The Penang Problem: Ashley Westwood explains why things have gone wrong

Penang is a place people would usually associate with positive thoughts, given how beautiful it is as a place – leave alone the fact that it’s a complete food paradise. But from the footballing side of things, it’s been relatively depressing so far in 2017.

Seven games into the season, and the Panthers find themselves right at the bottom of the Malaysia Super League table with only one point – which shockingly only arrived in their last match against Melaka United. Prior to that, it was zero points from six games. And obviously, beyond their performances on the field, Penang football has also been rocked by protests from fans – a large portion of whom are against Zairil Khir Johari being the Penang FA president.

Last night, Penang FA head coach Ashley Westwood appeared as a guest on Astro Supersports’ Wonda Football Countdown and he was inevitably grilled on the problems they’ve faced this year. And the former Man United trainee didn’t hold himself back, as he articulately explained the various issues they’re facing and how he intends to deal with them.


“To be honest, I came in with an idea of a six-week pre-season. I did get the six weeks, but that was all the time I had, really. On day two, we tested for fitness and honestly, I was surprised by how far behind the players were. The six weeks should have been twelve, really. So we didn’t have enough time to get the players to where they needed to be.”


“There’s been a huge transitional period. We’ve changed the calendar. We train in the morning. We sometimes train in the afternoon in the gym. We’ve upped the workload a lot. What I’m seeing that you don’t see is the players’ body fat has dropped by 4-5%. We are building them into professional athletes and it takes time.”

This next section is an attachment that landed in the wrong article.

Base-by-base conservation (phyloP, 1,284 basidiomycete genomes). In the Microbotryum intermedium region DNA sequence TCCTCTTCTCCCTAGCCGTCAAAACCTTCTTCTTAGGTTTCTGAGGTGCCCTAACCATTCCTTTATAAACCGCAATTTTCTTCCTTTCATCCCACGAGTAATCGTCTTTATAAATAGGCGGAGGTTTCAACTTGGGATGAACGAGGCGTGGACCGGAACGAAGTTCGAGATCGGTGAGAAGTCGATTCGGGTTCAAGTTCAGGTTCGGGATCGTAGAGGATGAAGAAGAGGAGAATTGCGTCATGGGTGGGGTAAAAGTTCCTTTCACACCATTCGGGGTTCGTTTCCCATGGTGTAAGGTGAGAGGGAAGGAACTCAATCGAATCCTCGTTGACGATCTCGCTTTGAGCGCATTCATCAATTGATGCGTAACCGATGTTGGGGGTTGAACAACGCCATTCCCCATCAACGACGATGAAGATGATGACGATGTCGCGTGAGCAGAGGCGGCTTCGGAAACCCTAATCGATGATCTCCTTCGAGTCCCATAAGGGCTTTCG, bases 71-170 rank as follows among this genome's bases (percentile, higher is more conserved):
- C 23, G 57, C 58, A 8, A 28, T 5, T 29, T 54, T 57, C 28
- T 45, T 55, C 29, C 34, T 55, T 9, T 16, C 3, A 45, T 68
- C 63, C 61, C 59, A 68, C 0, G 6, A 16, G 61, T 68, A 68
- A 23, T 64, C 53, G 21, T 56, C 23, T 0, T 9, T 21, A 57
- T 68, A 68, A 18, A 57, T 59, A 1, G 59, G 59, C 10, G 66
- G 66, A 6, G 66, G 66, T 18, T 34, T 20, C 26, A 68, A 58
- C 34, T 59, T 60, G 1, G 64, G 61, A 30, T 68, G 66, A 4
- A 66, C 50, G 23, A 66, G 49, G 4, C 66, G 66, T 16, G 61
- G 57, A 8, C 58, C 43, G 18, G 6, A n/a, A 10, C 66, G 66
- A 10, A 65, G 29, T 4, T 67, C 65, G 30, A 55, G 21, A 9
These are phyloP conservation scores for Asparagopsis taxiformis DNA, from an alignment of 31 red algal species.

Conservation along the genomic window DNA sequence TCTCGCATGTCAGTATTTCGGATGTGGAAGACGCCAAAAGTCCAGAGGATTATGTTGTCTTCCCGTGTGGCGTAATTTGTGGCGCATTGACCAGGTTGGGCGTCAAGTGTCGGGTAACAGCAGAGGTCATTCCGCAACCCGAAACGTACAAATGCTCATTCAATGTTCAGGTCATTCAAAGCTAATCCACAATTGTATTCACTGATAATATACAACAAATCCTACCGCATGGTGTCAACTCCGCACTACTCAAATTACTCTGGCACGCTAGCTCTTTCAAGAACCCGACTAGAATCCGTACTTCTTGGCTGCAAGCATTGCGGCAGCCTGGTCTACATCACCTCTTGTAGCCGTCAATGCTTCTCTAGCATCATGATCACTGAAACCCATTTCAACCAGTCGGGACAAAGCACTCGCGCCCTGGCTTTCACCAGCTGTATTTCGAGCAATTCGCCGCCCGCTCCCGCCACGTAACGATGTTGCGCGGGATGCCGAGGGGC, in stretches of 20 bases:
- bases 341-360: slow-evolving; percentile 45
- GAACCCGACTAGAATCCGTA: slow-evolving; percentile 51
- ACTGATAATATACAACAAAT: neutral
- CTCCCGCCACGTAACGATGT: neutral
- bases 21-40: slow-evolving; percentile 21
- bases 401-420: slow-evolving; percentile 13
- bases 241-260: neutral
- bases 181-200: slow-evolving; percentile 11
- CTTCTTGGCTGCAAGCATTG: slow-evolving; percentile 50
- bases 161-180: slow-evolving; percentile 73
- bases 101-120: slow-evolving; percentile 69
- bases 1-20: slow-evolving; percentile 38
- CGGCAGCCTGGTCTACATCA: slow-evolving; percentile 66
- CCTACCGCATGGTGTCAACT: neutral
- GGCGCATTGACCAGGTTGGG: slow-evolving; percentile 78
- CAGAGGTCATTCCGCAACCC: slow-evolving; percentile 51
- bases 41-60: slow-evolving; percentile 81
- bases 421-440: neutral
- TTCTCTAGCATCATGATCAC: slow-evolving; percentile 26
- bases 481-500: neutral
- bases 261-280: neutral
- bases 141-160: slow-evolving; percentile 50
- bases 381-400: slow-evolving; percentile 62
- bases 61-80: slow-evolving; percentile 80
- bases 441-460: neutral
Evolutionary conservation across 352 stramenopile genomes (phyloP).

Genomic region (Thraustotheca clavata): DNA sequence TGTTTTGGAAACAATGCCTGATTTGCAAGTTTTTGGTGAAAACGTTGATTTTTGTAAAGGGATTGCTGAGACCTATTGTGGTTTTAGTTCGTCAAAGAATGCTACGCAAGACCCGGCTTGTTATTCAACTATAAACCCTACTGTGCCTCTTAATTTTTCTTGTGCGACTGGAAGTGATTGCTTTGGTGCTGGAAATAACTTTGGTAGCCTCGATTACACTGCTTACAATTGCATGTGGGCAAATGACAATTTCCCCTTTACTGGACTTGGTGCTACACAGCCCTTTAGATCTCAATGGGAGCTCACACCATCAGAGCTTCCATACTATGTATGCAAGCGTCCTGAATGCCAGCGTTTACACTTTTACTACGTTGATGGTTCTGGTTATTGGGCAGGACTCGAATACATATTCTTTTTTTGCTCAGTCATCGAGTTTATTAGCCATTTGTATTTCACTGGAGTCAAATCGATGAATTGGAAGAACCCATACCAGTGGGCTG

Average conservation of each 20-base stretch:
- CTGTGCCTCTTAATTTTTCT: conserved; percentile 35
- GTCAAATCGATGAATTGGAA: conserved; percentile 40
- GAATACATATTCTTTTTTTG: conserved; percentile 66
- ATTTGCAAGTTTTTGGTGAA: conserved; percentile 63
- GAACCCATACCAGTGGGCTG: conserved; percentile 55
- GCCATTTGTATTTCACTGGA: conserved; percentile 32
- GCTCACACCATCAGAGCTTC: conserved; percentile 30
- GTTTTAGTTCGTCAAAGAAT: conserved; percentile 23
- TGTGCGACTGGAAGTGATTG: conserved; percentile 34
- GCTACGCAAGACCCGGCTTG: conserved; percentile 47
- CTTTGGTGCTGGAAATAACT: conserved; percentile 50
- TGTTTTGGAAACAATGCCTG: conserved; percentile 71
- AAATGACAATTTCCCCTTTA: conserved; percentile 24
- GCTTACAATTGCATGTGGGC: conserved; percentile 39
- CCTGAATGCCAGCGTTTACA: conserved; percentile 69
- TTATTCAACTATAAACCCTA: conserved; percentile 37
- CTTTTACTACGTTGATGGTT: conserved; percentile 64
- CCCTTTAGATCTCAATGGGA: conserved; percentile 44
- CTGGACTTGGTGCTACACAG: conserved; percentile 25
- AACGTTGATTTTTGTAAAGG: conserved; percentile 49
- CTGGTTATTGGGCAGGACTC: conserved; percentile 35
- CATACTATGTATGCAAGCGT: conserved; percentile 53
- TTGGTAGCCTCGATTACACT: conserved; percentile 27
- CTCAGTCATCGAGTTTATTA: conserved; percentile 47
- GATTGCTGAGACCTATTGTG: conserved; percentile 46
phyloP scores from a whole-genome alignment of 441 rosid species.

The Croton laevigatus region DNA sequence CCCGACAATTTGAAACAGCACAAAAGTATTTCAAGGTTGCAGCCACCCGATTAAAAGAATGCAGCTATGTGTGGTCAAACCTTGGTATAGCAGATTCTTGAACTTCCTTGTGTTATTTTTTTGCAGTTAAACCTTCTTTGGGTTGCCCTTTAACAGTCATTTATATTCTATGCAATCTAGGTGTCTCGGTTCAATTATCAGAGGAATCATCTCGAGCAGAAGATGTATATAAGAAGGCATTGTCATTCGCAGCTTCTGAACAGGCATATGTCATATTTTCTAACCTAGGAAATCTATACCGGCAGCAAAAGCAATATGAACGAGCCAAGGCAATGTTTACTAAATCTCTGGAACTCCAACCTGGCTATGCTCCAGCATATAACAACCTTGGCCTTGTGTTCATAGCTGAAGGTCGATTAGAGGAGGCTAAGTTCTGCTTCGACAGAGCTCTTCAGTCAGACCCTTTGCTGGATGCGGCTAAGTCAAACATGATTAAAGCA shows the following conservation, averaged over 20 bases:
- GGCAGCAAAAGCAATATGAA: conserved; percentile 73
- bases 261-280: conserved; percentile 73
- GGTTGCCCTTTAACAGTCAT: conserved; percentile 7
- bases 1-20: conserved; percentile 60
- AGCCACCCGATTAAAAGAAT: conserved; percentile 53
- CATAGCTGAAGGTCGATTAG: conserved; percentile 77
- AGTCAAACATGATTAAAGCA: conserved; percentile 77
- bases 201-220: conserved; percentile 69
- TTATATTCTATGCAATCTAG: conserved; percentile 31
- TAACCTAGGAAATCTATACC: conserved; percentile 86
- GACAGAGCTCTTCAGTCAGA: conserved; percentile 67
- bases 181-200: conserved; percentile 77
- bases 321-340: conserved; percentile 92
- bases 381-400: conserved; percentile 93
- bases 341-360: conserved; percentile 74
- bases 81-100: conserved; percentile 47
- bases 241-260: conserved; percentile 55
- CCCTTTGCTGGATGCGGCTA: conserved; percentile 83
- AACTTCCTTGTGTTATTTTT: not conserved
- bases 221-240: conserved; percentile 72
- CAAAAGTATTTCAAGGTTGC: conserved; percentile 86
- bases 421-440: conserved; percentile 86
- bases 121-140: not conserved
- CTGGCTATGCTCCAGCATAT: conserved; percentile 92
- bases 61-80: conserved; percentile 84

“Like I said, the fitness of the players surprised me and the (transfer) window closed early in January – which meant I didn’t have a lot of time to search for foreigners. But I got what I wanted. I got professional foreigners to show the Malaysian boys to show that this is how we do things in Penang. I’ve come in and changed a lot. Maybe that’s too hard and too fast. The Malaysian players haven’t adapted as well as I think they have.”
“I’ve always been a confident boy. I believe in what I do as long as I do everything I believe is right and as long as I work as hard as possible. You get up in the morning, look at the mirror and if it goes wrong, I have no regrets. I think that’s the secret of coaching: as long as you stick to your principles. If you do get sacked, do it your way. Then at the end of the day, you had a good crack and you don’t look back.”
Obviously I care about the fans, but these protests and threat don’t really affect me. It only affects me when I see my players maybe not getting on the ball sometimes, maybe being a little bit timid when they’re not. And fans read social media. I’m not on social media, I’m not on Facebook or Twitter or anything. But the players are, and that’s part and parcel of modern football. But it does filter through. So it doesn’t help the team, does it? Let’s be honest.
“We’ve got to stick to our principles. We’ve lost six games, but if we got thrashed in all six games, then I’ll be the first to raise my hands. But in at least four of those games, we should have at least got a draw, maybe even a win. Statistically, we’ve done well. We’ve just not gotten the rub of the green. Regardless of how we can improve, obviously we can only attack the next game. We need a result, we need to get a bit of confidence. One win can turn everything around because the lads pick themselves back up and we’re really not a bad side. We’ve just had a bad rub of the green.
Penang fans, what are your thoughts? Let us know by commenting below!

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